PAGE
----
• When the surgery is done, all tools are removed. The incisions are closed with stitches, staples, surgical glue, or strips of surgical tape. One or more tubes may be placed near the incisions. These drain fluid from the incision for a short time after surgery.

Recovering in the hospital

After the surgery, you will be taken to the post anesthesia care unit (PACU). You'll be closely monitored as you wake up from the anesthesia. You may feel sleepy and nauseated. If a breathing tube was used, your throat may be sore at first. When you are awake and stable, you will be taken to your hospital room. While in the hospital:

  • You will be given medicine to manage pain. Let your healthcare providers know if your pain is not controlled.

  • You’ll first receive IV fluids. In a day or so, you will start on a liquid diet. You will then slowly return to a normal diet.

  • As soon as you’re able, you will get up and walk.

  • You’ll be taught coughing and breathing methods to help keep your lungs clear and prevent pneumonia.

  • The catheter in your urethra and any drains will likely be taken out before you leave the hospital. If not, you will be shown how to care for them at home.

Recovering at home

After your hospital stay, you will be released to an adult family member or friend. Have someone stay with you for the next few days to help care for you. Recovery time varies for each person. Your healthcare provider will tell you when you can return to your normal routine. Until then, follow the instructions you have been given. Make sure to:

  • Take all medicines as directed.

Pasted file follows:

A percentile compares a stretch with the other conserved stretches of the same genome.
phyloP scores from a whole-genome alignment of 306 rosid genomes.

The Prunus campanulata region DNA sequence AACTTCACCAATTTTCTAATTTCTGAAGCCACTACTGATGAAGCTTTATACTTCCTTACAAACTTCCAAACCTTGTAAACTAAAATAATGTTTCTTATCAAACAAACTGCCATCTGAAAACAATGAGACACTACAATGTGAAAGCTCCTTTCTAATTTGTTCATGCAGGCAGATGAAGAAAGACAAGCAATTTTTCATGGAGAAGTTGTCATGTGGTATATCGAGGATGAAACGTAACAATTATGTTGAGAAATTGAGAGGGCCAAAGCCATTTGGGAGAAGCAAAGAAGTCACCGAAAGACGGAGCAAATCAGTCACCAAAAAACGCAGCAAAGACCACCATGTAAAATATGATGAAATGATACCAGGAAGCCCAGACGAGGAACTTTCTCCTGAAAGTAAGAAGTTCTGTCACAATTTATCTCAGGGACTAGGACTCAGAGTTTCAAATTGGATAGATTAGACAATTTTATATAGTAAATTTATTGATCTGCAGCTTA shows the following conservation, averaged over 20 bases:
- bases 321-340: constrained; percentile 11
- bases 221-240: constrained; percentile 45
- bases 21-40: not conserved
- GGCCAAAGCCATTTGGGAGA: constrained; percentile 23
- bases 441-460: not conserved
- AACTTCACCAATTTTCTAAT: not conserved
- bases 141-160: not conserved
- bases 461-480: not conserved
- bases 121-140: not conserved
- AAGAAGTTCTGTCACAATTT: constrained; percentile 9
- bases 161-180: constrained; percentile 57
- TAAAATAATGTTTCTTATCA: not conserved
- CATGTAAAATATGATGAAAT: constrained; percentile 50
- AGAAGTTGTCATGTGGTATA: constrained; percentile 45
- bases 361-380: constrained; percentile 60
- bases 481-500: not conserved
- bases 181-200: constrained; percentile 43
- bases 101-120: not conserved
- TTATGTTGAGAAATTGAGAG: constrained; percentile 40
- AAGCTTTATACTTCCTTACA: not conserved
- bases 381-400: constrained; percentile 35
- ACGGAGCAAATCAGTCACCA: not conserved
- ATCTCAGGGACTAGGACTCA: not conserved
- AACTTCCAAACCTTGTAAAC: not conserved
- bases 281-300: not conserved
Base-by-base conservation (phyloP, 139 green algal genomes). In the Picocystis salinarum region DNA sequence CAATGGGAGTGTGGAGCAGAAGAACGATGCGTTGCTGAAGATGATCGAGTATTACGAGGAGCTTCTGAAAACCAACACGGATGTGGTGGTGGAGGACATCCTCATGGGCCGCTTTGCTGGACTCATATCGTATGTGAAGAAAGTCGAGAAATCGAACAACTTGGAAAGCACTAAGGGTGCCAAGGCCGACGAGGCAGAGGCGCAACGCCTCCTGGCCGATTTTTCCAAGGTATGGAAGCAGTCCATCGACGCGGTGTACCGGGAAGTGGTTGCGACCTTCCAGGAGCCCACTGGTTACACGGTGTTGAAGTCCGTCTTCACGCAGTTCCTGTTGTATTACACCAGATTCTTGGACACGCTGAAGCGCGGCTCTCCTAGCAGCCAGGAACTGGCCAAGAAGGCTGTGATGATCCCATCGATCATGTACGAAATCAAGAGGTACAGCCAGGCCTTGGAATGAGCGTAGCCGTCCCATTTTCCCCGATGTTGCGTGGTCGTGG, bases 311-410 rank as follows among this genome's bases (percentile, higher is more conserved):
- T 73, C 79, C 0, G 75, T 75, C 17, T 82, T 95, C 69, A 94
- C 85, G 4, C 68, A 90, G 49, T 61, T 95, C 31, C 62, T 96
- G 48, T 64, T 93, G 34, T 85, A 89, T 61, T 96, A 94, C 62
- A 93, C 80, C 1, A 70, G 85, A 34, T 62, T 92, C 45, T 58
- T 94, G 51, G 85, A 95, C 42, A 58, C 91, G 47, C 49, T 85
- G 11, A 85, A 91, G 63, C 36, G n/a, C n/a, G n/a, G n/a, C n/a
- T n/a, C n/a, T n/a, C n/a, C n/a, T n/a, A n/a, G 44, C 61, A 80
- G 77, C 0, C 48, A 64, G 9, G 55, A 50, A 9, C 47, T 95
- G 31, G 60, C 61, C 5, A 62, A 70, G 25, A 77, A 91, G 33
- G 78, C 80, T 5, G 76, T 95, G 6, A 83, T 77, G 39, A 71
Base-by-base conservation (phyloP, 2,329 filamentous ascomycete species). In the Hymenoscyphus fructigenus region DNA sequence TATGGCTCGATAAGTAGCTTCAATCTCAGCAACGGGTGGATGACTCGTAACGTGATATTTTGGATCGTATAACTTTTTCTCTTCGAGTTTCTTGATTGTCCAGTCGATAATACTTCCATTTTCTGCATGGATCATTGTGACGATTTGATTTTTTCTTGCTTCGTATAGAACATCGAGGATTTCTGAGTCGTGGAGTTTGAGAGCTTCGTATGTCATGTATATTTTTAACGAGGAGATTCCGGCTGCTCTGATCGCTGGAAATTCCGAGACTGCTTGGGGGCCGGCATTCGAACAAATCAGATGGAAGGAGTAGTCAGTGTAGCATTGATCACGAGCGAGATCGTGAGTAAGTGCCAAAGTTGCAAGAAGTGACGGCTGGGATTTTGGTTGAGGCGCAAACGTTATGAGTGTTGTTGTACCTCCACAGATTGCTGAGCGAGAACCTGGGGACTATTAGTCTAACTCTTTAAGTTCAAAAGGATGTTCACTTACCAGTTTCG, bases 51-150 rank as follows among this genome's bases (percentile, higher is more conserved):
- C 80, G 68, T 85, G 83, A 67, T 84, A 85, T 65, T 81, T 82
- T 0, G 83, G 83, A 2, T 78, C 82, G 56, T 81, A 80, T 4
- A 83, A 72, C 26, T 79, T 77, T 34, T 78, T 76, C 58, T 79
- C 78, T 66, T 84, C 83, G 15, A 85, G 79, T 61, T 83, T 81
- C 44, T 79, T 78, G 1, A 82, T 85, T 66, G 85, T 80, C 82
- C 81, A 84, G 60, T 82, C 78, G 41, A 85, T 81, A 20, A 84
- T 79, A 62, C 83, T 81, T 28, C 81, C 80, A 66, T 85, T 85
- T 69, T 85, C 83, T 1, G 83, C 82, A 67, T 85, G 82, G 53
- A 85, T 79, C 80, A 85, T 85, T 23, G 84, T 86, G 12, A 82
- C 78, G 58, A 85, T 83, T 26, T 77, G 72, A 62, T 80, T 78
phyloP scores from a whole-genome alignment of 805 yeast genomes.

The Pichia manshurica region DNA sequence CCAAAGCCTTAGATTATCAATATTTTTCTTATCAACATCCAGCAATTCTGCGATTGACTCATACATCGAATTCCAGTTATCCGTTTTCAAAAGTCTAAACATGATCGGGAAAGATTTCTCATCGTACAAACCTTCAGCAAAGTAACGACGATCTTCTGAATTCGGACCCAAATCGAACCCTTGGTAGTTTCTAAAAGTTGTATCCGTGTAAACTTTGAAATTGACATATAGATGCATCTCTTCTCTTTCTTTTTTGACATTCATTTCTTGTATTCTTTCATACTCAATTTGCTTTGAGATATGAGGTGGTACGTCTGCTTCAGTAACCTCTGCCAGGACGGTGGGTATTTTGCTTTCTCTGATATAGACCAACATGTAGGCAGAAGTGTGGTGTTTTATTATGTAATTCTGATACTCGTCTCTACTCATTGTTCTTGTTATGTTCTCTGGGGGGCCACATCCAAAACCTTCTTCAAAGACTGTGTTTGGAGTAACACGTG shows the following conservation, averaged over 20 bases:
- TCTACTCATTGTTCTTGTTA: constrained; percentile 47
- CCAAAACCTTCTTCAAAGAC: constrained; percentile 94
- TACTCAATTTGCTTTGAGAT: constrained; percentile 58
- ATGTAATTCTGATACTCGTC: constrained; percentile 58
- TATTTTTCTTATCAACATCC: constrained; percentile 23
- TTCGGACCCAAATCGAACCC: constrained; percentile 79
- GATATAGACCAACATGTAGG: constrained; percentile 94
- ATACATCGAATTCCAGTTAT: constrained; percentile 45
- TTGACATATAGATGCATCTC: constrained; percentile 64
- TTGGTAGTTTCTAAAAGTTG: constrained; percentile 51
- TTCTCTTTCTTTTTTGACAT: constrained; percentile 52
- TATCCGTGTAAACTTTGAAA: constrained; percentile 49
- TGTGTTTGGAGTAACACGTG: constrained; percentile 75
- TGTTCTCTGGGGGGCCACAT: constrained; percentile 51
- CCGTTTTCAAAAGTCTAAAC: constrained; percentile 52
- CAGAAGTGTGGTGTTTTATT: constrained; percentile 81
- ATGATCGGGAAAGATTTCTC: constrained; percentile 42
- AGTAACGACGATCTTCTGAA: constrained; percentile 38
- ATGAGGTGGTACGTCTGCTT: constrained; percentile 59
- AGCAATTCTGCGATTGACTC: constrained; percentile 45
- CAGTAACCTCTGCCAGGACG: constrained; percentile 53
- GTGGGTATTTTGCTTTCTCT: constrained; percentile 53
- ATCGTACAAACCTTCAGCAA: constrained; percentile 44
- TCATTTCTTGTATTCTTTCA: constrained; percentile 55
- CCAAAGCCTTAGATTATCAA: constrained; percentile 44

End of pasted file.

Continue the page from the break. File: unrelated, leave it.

• Follow your healthcare provider’s guidelines for showering. Don't swim, bathe, use a hot tub, or do other activities that will cover the incision with water until your provider says it’s OK.

  • Don't lift anything heavy or do strenuous activities.

  • Don't drive until you are no longer taking prescription pain medicine and your provider says it’s OK.

  • Don't strain during a bowel movement. If needed, take stool softeners as directed by your healthcare provider.

The stent in your ureter will cause the urge to pass urine more often. You may also have some burning and blood in your urine. This is normal and will go away once the stent is removed during a follow-up visit.

When to call your healthcare provider

Call your healthcare provider right away if you have any of the following:

  • Fever of 100.4° F ( 38° C) or higher, or as directed by your provider

  • Symptoms of infection at an incision site, such as increased redness or swelling, warmth, worsening pain, or foul-smelling drainage

  • Bleeding or a large amount of drainage from an incision

  • Blood clots in your urine

  • Leg pain or swelling

  • Inability to urinate

  • Vomiting that doesn’t go away

Call 911

Call 911 right away if you have:

  • Chest pain

  • Trouble breathing

Follow-up care

You will have follow-up visits with your healthcare provider. If sutures or staples need to be removed, this is done 1 to 2 weeks after surgery. The stent in the ureter will be removed in 4 to 6 weeks. About 3 months after surgery, you may have an imaging test. This checks that the ureter is open and the kidney is working normally.

Risks and possible complications

All procedures have some risk. Possible risks of pyeloplasty include:

  • Infection

  • Bleeding (you may need a blood transfusion)

  • Urine leakage at the surgical site

  • Scarring of the ureter

  • Damage to nearby organs

  • Need for further surgery

  • Kidney damage

  • Risks of anesthesia (the anesthesiologist or nurse anesthetist will discuss these with you)

Online Medical Reviewer: Marc Greenstein MD
Online Medical Reviewer: Raymond Kent Turley BSN MSN RN
Online Medical Reviewer: Rita Sather RN
Date Last Reviewed: 12/1/2022